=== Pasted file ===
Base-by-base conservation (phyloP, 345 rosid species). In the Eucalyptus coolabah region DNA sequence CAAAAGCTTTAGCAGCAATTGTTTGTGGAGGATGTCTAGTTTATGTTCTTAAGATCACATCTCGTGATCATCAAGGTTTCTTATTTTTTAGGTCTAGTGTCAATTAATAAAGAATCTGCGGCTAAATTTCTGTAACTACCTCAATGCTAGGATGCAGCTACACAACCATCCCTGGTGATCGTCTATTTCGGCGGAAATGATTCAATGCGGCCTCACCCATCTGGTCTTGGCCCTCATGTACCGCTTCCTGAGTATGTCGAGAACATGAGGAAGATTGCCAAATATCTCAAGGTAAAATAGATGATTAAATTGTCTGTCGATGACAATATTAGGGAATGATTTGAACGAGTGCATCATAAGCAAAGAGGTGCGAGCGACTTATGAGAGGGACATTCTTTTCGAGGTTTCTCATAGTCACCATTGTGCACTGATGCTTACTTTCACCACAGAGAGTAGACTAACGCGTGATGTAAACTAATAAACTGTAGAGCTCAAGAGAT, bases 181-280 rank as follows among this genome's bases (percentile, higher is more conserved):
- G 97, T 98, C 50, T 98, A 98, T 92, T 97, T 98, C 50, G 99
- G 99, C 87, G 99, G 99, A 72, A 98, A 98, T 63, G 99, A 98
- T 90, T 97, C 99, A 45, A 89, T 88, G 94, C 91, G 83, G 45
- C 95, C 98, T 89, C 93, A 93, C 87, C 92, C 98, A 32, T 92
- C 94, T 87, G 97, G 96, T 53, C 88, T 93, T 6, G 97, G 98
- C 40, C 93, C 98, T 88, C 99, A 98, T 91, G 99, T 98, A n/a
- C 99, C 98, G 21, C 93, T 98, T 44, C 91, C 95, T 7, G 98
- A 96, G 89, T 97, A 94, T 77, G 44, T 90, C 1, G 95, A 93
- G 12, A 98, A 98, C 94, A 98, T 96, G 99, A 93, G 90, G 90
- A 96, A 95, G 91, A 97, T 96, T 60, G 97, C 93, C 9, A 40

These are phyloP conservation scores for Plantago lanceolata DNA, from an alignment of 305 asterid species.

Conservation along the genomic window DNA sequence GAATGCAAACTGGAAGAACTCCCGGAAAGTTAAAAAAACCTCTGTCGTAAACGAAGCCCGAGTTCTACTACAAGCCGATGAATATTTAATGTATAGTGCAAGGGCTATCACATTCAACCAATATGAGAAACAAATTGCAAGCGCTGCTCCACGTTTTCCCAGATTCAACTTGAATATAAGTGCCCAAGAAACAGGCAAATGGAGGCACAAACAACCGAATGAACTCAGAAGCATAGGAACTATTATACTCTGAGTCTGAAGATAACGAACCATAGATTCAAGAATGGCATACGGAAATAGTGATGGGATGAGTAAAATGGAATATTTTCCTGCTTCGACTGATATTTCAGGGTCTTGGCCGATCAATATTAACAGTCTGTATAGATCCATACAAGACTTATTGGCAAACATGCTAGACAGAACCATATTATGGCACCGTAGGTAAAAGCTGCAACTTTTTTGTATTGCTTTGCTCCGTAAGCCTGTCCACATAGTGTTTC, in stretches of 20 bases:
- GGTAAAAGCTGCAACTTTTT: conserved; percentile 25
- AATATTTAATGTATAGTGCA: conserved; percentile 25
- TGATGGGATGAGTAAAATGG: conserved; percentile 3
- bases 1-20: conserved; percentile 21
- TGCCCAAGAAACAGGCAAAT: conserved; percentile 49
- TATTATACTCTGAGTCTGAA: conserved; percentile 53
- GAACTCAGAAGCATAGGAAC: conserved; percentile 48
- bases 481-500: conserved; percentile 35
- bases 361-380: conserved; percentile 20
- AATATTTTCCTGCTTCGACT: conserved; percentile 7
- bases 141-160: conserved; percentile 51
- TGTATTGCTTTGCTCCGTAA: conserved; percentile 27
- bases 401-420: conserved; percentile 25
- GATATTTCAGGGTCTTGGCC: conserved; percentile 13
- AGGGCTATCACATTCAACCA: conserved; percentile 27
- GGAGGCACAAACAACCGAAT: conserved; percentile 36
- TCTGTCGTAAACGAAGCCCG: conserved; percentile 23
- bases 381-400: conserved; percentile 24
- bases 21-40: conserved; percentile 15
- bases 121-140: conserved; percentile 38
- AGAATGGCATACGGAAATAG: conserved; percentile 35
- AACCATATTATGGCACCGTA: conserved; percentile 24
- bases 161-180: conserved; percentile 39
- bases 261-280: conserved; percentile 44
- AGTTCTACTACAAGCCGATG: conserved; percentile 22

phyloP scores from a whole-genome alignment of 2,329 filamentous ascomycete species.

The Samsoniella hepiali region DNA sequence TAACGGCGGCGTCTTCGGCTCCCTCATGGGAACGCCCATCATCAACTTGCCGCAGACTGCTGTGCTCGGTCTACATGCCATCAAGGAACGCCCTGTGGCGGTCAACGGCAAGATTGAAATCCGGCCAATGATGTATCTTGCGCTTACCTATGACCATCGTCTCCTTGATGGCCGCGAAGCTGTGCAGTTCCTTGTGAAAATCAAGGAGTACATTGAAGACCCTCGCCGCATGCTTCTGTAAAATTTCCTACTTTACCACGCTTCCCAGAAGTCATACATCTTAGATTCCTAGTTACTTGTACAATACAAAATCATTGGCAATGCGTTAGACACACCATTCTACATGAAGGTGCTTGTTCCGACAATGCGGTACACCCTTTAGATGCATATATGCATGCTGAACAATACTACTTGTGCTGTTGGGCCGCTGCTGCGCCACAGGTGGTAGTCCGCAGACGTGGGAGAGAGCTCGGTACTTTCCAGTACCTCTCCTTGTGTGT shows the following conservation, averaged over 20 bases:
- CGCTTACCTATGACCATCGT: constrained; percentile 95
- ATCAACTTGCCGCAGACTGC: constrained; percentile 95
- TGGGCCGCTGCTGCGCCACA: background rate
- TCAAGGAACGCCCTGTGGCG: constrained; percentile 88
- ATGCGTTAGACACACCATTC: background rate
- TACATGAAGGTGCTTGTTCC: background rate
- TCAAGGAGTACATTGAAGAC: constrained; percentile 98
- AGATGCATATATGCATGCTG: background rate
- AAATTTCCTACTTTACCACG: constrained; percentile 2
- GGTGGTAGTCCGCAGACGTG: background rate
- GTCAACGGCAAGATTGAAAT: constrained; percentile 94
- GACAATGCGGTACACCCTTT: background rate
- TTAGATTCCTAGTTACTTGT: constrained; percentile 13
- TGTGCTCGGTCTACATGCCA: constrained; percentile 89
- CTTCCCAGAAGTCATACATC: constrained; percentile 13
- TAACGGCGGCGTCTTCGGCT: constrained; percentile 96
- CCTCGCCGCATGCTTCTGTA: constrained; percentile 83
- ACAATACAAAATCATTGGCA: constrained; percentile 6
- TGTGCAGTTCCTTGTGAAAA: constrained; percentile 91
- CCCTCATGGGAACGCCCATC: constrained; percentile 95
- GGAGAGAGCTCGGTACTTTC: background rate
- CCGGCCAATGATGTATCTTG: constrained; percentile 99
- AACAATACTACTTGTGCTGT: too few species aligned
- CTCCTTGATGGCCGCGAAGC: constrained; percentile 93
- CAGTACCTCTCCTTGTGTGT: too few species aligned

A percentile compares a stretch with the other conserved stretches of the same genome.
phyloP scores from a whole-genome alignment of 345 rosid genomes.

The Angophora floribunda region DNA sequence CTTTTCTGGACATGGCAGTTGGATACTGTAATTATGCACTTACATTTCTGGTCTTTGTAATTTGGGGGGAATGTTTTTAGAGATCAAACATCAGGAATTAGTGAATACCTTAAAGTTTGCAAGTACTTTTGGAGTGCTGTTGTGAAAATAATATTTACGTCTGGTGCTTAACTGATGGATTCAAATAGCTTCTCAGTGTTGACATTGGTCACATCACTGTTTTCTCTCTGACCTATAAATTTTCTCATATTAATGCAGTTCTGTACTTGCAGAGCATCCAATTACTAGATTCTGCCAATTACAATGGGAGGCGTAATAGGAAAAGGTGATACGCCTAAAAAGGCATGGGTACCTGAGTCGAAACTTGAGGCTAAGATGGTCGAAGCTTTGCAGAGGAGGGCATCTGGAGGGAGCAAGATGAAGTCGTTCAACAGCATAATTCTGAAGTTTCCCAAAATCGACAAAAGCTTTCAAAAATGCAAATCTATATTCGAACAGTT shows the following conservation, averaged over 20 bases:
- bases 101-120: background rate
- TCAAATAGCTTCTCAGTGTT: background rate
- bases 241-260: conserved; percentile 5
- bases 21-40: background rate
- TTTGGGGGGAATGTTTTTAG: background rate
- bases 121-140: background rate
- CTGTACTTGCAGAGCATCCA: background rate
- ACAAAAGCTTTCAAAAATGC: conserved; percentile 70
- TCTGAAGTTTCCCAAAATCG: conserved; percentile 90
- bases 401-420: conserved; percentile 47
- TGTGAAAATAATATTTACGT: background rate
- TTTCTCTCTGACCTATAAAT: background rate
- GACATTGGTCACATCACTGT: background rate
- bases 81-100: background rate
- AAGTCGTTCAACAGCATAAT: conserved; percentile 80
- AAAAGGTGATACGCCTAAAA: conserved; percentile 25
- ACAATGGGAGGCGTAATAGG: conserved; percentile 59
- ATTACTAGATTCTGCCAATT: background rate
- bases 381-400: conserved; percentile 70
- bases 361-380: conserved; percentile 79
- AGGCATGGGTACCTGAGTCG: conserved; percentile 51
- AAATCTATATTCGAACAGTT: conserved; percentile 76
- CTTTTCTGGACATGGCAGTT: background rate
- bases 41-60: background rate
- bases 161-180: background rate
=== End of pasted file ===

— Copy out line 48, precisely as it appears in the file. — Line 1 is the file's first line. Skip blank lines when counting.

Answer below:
- AGATGCATATATGCATGCTG: background rate